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  • How Congress can avoid the “transportation cliff”0

    • June 3, 2014

    President Obama’s recent visit to the Tappan Zee Bridge in New York was intended to push Congress to approve billions of dollars in infrastructure spending increases. But throwing more money at transit just puts more cash into the hands of government contractors, while doing little for commuters. The federal Highway Trust Fund is expected to

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  • Obama’s transportation plan is fiscal fantasy0

    • March 5, 2014

    by Randal O’Toole President Obama’s latest transportation “vision” is as unrealistic as California Governor Brown’s plan to pay for high-speed rail with cap-and-trade revenues. Obama proposes that Congress spend $302 billion on surface transportation over the next four years, or $75.5 billion a year. This is nearly $25 billion more per year than Congress is

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  • Obama's transportation plan is fiscal fantasy0

    • March 5, 2014

    by Randal O’Toole President Obama’s latest transportation “vision” is as unrealistic as California Governor Brown’s plan to pay for high-speed rail with cap-and-trade revenues. Obama proposes that Congress spend $302 billion on surface transportation over the next four years, or $75.5 billion a year. This is nearly $25 billion more per year than Congress is

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  • Without tolls, HWY 36 expansion wouldn’t happen0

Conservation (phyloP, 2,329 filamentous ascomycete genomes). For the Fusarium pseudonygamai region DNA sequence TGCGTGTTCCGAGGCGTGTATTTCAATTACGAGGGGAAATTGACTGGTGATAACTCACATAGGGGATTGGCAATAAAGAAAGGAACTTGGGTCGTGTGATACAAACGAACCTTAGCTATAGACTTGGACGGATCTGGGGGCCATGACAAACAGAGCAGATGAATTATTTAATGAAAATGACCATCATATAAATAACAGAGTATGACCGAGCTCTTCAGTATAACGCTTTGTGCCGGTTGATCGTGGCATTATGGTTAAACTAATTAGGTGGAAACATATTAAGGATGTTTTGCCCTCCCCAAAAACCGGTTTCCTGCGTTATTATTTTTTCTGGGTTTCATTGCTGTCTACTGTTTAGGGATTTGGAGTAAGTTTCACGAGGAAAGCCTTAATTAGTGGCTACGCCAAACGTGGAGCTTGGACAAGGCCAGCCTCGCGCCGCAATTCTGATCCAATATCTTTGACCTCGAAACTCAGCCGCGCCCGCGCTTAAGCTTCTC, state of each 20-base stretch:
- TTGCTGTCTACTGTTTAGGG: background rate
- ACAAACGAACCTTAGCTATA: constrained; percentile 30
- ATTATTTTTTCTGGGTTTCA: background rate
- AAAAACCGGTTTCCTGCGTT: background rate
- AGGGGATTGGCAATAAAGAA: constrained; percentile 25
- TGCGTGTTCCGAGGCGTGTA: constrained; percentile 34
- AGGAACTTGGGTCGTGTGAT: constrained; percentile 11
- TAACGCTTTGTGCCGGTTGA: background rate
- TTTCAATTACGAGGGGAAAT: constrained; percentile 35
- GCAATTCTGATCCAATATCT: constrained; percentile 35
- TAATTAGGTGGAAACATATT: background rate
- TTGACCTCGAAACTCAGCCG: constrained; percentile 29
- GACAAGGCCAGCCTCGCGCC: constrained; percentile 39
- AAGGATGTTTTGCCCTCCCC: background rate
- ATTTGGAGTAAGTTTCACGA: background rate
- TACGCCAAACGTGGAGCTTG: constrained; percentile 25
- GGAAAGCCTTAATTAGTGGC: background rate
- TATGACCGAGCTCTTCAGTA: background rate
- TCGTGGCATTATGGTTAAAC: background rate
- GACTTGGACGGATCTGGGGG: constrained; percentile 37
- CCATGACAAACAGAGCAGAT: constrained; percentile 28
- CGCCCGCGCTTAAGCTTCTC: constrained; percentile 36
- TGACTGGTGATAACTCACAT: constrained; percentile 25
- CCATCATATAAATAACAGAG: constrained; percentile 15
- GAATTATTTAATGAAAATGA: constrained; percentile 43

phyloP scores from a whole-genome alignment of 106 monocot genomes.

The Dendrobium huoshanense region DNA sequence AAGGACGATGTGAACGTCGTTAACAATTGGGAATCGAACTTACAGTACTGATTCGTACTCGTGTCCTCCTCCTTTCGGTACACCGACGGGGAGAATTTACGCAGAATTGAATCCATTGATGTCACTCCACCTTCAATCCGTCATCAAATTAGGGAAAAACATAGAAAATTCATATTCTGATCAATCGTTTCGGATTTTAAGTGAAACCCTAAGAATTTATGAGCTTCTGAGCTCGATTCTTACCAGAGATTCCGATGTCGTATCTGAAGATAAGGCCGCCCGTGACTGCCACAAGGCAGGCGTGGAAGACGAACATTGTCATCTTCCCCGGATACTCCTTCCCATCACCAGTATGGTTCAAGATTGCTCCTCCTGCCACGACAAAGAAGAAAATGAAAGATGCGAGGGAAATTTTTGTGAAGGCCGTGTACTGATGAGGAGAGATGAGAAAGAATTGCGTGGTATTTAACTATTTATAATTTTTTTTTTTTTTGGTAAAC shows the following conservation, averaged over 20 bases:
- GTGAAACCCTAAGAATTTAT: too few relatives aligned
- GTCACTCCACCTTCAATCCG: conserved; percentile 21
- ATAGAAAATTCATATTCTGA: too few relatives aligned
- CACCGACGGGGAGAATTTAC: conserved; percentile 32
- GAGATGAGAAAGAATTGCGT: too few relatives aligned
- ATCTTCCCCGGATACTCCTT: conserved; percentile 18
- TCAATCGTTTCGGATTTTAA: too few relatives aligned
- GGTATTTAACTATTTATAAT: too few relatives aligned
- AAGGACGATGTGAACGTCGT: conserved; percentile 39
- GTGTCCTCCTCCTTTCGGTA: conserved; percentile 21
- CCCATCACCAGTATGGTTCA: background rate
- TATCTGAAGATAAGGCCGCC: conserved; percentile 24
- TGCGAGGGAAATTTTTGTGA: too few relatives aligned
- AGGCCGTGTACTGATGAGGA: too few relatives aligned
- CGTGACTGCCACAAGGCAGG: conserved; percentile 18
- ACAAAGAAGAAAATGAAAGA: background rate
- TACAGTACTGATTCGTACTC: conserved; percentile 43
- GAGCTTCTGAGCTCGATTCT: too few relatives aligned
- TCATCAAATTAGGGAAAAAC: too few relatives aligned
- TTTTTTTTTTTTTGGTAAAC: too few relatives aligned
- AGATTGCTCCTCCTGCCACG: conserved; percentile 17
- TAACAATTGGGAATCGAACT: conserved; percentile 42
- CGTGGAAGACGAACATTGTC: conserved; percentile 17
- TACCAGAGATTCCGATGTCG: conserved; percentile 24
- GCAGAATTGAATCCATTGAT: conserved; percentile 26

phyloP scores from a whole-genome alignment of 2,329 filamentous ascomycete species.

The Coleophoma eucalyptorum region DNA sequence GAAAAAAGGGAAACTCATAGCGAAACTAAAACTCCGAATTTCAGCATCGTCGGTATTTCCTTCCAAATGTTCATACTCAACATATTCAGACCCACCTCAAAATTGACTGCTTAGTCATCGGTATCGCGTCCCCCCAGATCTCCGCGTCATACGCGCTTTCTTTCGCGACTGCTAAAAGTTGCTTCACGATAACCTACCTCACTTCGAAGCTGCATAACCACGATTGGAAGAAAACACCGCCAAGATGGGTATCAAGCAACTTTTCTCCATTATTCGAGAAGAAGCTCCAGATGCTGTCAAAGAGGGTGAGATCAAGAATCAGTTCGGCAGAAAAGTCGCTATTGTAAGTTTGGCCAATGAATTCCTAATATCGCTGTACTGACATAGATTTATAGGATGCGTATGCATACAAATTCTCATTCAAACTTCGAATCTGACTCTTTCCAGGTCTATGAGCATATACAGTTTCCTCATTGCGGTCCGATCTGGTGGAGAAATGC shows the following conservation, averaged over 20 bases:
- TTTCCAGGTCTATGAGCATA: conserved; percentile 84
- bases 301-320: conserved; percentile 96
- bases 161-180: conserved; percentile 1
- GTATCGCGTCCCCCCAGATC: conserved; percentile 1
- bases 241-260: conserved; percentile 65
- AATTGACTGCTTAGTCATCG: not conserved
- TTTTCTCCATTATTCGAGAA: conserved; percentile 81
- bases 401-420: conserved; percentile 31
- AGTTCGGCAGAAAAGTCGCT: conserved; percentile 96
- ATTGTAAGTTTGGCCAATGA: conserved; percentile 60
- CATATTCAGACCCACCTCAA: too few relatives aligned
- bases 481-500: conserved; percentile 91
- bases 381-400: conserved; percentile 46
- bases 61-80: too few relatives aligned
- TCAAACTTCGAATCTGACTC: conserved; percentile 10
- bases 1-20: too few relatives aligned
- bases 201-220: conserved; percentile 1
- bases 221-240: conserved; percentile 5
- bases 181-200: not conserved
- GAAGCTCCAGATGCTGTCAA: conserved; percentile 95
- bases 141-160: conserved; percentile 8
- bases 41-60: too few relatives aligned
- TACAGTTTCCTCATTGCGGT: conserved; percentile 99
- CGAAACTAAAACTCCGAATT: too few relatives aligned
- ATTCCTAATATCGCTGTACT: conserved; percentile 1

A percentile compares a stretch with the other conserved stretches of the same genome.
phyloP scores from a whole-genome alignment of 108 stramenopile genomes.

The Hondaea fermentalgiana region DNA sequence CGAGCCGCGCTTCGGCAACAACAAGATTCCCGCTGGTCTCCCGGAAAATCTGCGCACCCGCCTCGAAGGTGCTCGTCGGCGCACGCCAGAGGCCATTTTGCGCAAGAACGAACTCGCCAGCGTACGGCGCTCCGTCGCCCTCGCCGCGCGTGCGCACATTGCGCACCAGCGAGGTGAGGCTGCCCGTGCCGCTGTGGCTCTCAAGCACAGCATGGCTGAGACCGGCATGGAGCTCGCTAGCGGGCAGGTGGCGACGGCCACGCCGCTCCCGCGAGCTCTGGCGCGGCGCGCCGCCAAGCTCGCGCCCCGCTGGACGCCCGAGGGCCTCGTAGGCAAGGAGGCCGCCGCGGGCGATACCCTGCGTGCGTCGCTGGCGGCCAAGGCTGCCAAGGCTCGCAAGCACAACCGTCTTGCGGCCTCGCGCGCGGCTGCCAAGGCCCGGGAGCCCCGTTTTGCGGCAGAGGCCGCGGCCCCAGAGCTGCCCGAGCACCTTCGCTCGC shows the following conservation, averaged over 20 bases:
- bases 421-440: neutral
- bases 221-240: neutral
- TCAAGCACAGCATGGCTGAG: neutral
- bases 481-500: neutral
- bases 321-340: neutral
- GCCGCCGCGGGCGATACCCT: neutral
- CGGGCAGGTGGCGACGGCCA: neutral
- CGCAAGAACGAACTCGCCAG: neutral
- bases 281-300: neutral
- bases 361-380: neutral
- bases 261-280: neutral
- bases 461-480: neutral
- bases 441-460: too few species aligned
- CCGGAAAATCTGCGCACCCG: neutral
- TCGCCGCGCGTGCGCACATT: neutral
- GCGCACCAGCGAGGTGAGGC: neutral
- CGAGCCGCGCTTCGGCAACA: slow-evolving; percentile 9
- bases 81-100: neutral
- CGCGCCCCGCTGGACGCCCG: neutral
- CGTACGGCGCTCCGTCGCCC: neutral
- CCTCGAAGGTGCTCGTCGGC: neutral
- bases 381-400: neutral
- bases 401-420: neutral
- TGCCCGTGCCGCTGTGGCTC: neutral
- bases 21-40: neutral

• February 27, 2014

    by Peter Blake You could hardly buy an environmental impact statement today for the $6.3 million the Colorado Highway Department spent on the land, labor, bulldozers, concrete, rebars and bridges needed for the original Denver-Boulder Turnpike more than 60 years ago. Not that they needed EIS paper shufflers then. But the obvious question is: Why

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  • Without tolls, HWY 36 expansion wouldn't happen0

    • February 27, 2014

    by Peter Blake You could hardly buy an environmental impact statement today for the $6.3 million the Colorado Highway Department spent on the land, labor, bulldozers, concrete, rebars and bridges needed for the original Denver-Boulder Turnpike more than 60 years ago. Not that they needed EIS paper shufflers then. But the obvious question is: Why

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  • Light rail burdens low-income Denver metro transit riders0

    • February 11, 2014

    by Randal O’Toole When Denver’s Regional Transportation District (RTD) opened its West light-rail line last April, it naturally cancelled parallel bus service. But, for many people, riding the light rail cost a lot more than the bus. This effectively made transit unaffordable for some low-income workers, who now drive to work. A group called 9to5,

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